In the past few months, we have seen indications for a growing awareness of the need for mineral resource policy reform. Much emphasis has —rightfully — been placed on the national security aspects of our over-reliance on foreign mineral resources, as well as the nascent realization that the pursuit of the green energy transition is not feasible without critical minerals.
In a recent piece for the Rockland County Times, Tom Madison, executive director of the Cornell Program in Infrastructure Policy zeroes in on the issue from another angle. He writes:
“Mining may not always be front of mind when thinking about roadways and water systems, but addressing our infrastructure challenges simply cannot be accomplished without an efficient, responsive U.S. mining industry. The minerals and metals necessary to improve our vast array of infrastructure is truly dizzying: Millions of tons of steel to reinforce highways and erect towering bridges, silver to support aging water treatment systems, copper to conduct power across a vast web of transmission lines, and molybdenum to strengthen and enhance structural alloys. Minerals, metals, aggregates, and other resources from American mines are the essential ingredients that comprise and support the construction supplies and methods that build and maintain our infrastructure.”
While not new — ARPN’s Dan McGroarty explored the issue in a 2017 piece for Investor’s Business Daily explaining that “there’s more to the infrastructure story than cement trucks and Jersey Barriers” — it is an angle that should not be forgotten in the current discourse.
Striking a theme familiar to followers of ARPN, the comparison with fellow mining nations Canada and Australia, Madison argues that permitting reform for mining projects should be high on Congress’s priority list:
“Securing a new mining permit in Canada and Australia—nations with environmental safeguards comparable to our own—takes just two to three years. The U.S. average is seven years or more. It’s no wonder that, despite America’s incredible $6.2 trillion in mineral reserves, mining investment is fleeing to other nations. In 1990, 20 percent of all global mining investment flowed into the U.S. Today, it’s only 8 percent. (…)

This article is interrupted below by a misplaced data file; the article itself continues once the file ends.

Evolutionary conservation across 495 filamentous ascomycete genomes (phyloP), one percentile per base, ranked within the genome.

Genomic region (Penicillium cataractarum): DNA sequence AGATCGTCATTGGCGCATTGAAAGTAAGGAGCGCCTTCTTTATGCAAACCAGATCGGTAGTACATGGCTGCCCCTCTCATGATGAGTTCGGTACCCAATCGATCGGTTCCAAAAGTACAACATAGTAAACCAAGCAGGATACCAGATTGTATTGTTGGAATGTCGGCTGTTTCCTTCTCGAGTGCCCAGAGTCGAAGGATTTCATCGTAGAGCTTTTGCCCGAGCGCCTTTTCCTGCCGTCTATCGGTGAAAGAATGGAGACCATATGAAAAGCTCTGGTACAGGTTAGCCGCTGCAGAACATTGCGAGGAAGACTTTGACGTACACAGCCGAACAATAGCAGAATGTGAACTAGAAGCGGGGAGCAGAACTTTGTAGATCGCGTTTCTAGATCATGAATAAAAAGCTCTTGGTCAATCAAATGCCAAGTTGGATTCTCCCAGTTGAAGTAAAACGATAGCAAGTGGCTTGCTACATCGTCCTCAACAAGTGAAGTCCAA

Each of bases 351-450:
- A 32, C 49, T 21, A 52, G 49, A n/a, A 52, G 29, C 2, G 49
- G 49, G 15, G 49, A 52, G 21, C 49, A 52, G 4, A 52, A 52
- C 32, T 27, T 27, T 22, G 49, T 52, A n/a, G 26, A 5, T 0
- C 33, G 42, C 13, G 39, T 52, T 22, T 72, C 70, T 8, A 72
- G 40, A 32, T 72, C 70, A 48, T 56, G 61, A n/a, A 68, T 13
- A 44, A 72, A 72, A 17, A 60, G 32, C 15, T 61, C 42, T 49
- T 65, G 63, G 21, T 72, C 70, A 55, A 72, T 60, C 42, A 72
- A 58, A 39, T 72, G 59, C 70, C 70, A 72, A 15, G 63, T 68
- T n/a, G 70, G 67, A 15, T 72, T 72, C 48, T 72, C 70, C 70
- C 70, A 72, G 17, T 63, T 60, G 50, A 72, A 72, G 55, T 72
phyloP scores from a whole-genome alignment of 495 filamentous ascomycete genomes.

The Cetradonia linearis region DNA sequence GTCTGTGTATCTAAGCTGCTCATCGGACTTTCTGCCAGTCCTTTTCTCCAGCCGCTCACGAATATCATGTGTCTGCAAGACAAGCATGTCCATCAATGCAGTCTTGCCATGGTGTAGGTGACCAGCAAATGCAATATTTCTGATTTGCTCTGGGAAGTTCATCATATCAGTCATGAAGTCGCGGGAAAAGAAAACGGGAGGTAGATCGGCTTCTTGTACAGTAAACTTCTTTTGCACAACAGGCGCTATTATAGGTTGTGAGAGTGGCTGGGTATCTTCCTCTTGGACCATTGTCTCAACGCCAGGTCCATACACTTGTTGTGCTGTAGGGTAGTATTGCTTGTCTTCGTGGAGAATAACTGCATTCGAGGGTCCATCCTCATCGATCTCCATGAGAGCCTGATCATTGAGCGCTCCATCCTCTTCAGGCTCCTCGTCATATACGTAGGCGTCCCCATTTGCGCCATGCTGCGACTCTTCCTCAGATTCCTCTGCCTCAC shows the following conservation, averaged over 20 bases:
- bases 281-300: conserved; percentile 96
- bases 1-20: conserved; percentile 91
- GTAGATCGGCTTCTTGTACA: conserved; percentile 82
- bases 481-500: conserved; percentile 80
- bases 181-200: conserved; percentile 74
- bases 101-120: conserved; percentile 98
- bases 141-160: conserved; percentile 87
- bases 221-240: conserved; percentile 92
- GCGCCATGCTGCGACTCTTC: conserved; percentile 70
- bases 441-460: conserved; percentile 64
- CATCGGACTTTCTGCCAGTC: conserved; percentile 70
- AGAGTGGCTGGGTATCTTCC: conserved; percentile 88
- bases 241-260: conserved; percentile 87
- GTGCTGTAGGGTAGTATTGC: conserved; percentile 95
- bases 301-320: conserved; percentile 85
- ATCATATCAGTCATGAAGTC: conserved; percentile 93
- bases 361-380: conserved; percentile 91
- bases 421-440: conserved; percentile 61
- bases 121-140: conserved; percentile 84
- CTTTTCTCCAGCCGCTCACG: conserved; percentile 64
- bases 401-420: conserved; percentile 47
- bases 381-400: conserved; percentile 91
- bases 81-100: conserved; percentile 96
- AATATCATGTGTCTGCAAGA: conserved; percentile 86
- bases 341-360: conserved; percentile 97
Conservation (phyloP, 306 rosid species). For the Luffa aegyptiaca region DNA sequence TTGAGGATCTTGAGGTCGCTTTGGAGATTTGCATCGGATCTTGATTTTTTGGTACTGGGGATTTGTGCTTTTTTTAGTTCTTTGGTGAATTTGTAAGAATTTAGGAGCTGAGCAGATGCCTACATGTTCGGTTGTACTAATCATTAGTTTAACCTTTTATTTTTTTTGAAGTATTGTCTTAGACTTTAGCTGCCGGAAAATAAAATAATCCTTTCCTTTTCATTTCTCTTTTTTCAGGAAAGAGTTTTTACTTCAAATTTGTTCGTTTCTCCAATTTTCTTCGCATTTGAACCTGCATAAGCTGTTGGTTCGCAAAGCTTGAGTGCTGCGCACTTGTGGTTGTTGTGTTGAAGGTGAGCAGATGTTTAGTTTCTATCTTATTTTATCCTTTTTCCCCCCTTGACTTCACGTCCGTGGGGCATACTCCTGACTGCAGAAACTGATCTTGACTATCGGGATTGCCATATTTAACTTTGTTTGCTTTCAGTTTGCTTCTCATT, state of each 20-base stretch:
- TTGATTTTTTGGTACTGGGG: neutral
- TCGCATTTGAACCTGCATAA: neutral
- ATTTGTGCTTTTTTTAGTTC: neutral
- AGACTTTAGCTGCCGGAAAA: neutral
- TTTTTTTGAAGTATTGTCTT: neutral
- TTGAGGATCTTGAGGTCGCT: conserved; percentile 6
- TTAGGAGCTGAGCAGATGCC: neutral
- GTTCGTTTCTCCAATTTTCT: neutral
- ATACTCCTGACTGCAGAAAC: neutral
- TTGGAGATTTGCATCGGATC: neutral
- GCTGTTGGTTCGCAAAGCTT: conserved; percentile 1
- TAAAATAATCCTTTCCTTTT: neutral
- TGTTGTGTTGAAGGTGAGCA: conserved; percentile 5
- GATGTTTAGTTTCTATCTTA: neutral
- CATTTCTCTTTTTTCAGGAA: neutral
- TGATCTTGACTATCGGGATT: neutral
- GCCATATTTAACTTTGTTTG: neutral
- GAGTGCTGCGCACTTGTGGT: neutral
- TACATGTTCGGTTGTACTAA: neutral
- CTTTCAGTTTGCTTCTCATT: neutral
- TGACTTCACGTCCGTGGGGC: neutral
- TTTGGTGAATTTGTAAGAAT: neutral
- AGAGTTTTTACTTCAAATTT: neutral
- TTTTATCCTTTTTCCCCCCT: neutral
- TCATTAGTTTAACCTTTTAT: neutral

Addressing America’s crumbling infrastructure simply can’t wait any longer. We need fundamental changes to the way we fund, finance, supply, and deliver projects. Including meaningful mine permitting reforms in upcoming infrastructure legislation will be enormously beneficial.”
And while national security and renewable energy are known to invite partisan bickering, the understanding that there is an urgent need to tackle infrastructure reform transcends party lines – or, as Dan McGroarty phrased it, “[i]n a time of when partisan rancor has reached record levels, infrastructure stands alone as a bipartisan refuge — one issue both parties can agree on.”
As Madison concludes:
“Let’s leverage this opportunity to self-supply a majority of the raw materials we need to rebuild our infrastructure, stanch the flow of foreign mineral imports, and keep American taxpayer dollars here at home.”